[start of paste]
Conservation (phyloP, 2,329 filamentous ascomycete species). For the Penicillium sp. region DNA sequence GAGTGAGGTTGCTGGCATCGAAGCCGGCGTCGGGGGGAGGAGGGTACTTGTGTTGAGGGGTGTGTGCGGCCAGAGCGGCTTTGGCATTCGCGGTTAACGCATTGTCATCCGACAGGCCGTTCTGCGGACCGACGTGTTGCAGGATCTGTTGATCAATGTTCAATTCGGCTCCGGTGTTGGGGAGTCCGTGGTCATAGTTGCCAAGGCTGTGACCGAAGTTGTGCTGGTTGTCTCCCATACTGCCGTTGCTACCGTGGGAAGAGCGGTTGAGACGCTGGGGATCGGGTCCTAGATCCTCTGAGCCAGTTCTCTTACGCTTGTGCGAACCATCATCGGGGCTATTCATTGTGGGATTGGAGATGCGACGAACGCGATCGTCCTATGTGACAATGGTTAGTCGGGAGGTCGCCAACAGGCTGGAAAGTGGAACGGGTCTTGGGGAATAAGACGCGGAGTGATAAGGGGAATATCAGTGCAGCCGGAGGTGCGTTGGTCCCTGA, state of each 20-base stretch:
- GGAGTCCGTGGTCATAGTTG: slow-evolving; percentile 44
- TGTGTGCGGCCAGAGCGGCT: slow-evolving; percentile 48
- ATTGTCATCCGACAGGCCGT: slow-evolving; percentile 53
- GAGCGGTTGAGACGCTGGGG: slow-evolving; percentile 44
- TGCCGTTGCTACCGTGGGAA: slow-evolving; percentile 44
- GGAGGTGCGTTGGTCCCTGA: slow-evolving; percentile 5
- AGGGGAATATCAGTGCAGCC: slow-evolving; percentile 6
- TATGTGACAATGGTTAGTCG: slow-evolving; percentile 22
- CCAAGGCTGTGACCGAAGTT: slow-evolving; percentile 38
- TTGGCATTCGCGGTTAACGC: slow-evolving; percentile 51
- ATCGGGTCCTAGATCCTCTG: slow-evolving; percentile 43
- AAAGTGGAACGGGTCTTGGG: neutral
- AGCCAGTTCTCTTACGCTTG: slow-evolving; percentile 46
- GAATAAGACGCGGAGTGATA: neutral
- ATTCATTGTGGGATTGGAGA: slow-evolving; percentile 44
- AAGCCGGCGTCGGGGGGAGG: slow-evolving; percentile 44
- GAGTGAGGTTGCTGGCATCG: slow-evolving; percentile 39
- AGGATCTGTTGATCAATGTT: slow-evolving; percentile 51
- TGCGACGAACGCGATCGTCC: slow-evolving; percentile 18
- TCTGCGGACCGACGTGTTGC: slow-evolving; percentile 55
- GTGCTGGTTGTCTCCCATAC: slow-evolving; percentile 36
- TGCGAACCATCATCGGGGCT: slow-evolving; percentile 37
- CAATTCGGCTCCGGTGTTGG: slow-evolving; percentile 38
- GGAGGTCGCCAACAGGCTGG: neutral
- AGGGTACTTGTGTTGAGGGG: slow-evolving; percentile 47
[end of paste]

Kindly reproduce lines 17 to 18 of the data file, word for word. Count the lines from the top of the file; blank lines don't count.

- AAGCCGGCGTCGGGGGGAGG: slow-evolving; percentile 44
- GAGTGAGGTTGCTGGCATCG: slow-evolving; percentile 39